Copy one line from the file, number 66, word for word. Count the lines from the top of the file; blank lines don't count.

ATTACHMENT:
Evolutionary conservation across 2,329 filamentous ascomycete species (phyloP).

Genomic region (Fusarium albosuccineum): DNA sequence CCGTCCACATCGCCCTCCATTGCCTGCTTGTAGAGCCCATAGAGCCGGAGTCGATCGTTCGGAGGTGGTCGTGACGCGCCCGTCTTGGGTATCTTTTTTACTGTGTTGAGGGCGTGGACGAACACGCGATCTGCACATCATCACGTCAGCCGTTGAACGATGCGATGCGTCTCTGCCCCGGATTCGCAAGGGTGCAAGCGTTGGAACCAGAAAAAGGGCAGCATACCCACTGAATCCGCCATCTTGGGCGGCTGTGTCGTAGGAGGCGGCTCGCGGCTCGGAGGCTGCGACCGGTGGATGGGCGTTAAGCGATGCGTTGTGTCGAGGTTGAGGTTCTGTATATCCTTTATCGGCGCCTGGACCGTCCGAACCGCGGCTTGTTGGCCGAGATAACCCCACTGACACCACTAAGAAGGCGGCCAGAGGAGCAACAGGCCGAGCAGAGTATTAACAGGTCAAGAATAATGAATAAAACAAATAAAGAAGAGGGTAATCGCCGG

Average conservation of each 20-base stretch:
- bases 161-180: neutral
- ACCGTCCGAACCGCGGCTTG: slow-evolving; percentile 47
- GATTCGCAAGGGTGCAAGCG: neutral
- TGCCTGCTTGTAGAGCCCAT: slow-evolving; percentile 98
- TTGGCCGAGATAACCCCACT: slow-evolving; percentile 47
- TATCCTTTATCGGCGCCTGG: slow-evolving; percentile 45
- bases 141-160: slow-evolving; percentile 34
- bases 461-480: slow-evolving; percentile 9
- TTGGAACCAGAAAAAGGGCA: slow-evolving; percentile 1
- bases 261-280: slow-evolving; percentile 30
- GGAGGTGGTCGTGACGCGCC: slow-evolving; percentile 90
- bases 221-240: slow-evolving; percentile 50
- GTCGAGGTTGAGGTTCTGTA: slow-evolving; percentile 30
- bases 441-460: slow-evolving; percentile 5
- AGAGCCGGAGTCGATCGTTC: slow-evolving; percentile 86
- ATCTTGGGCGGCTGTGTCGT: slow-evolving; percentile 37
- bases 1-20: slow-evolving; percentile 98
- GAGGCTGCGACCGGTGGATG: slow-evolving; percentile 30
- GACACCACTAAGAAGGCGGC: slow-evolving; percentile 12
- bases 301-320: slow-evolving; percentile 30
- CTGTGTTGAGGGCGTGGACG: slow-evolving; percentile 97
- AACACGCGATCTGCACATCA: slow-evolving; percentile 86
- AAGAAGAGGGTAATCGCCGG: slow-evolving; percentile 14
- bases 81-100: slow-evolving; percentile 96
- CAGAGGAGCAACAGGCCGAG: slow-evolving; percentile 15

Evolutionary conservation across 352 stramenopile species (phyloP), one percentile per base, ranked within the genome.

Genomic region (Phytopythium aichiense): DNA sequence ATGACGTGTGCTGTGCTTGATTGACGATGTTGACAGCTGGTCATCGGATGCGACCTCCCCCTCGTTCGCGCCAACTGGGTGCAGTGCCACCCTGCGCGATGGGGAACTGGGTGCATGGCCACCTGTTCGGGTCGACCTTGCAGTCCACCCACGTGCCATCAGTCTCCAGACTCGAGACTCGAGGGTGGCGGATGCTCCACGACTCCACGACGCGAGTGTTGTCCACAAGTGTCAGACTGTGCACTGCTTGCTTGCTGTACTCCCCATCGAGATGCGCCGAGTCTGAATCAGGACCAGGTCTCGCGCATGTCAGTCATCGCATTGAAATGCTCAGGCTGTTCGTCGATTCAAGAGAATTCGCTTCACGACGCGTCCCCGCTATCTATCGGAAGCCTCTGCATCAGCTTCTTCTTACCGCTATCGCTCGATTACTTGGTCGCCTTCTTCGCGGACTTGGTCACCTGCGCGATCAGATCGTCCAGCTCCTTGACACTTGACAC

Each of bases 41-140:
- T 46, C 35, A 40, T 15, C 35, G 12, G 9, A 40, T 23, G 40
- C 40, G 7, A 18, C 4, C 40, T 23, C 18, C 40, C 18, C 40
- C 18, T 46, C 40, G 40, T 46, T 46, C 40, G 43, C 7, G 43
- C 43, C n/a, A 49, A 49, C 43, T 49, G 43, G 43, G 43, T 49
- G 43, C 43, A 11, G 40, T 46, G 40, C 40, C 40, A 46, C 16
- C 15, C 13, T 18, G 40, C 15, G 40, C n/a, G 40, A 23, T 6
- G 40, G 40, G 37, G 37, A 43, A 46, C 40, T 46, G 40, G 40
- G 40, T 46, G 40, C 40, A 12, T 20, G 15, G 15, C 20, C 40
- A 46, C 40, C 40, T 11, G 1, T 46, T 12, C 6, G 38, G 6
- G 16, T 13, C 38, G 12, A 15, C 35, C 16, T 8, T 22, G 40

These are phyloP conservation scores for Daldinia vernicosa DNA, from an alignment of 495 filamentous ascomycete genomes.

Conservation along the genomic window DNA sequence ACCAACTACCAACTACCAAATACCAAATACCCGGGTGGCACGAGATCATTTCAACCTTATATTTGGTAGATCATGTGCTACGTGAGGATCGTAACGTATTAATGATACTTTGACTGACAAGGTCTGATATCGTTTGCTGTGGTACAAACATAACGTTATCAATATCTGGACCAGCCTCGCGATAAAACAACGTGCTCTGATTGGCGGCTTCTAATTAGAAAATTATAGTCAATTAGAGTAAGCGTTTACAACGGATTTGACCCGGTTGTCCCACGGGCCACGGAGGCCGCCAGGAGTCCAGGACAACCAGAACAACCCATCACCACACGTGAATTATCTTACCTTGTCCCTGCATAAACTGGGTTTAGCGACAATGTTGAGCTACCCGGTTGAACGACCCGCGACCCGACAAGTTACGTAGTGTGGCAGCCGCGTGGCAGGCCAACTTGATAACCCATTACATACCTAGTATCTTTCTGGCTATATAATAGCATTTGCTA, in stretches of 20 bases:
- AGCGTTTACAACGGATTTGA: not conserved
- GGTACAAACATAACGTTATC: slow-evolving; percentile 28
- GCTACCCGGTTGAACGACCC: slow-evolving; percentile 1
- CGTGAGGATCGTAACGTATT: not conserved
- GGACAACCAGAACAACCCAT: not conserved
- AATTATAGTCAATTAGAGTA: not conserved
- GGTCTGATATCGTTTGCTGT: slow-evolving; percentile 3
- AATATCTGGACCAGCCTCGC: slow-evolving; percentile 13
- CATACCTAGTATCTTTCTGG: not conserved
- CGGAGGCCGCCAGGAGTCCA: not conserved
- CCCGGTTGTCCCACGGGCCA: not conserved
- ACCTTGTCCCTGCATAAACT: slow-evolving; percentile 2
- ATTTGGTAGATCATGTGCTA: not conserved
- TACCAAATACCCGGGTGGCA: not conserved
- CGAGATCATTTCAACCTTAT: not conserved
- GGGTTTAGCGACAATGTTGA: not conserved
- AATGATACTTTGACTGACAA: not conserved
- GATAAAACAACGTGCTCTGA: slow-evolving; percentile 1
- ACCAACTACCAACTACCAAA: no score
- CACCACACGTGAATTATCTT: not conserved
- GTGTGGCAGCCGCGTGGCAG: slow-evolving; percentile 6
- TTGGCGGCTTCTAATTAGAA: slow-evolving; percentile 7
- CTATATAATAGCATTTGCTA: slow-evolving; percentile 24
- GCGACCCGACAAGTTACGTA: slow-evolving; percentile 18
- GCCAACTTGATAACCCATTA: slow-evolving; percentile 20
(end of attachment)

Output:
- CTATATAATAGCATTTGCTA: slow-evolving; percentile 24